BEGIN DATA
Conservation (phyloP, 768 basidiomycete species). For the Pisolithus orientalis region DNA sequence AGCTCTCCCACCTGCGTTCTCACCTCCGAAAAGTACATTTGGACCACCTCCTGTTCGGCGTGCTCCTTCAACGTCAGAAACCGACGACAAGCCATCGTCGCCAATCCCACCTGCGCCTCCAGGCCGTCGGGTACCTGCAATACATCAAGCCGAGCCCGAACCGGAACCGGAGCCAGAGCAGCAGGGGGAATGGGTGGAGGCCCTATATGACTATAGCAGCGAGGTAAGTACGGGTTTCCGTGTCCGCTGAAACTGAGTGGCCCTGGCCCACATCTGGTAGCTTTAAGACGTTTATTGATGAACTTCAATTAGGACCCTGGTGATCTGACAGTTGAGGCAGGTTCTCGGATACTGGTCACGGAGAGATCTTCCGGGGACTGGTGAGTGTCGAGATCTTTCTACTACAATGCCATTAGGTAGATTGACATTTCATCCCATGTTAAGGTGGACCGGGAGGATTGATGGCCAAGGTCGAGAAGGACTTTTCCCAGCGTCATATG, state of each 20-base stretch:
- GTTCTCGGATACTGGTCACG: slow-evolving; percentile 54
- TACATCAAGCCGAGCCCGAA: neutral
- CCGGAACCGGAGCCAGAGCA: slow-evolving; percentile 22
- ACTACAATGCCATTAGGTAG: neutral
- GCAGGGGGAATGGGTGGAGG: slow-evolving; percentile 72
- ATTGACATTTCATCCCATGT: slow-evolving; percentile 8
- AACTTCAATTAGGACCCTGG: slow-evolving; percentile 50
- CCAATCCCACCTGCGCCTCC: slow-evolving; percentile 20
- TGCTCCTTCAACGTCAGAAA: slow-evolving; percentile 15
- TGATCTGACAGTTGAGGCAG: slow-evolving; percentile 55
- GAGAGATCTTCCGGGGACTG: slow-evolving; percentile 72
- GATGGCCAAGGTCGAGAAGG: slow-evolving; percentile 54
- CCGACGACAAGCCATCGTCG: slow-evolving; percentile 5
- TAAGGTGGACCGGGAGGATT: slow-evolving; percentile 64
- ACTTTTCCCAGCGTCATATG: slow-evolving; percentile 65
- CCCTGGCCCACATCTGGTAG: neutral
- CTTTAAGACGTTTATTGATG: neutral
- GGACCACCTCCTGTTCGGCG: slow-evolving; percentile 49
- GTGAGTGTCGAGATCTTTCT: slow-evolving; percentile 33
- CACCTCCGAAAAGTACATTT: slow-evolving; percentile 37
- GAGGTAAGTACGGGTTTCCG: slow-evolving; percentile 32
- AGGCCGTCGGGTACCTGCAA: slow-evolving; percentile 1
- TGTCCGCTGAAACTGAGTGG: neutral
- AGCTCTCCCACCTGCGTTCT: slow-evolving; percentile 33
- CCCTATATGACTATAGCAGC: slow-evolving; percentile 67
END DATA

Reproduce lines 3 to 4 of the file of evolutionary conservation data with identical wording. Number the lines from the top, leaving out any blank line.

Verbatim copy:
- TACATCAAGCCGAGCCCGAA: neutral
- CCGGAACCGGAGCCAGAGCA: slow-evolving; percentile 22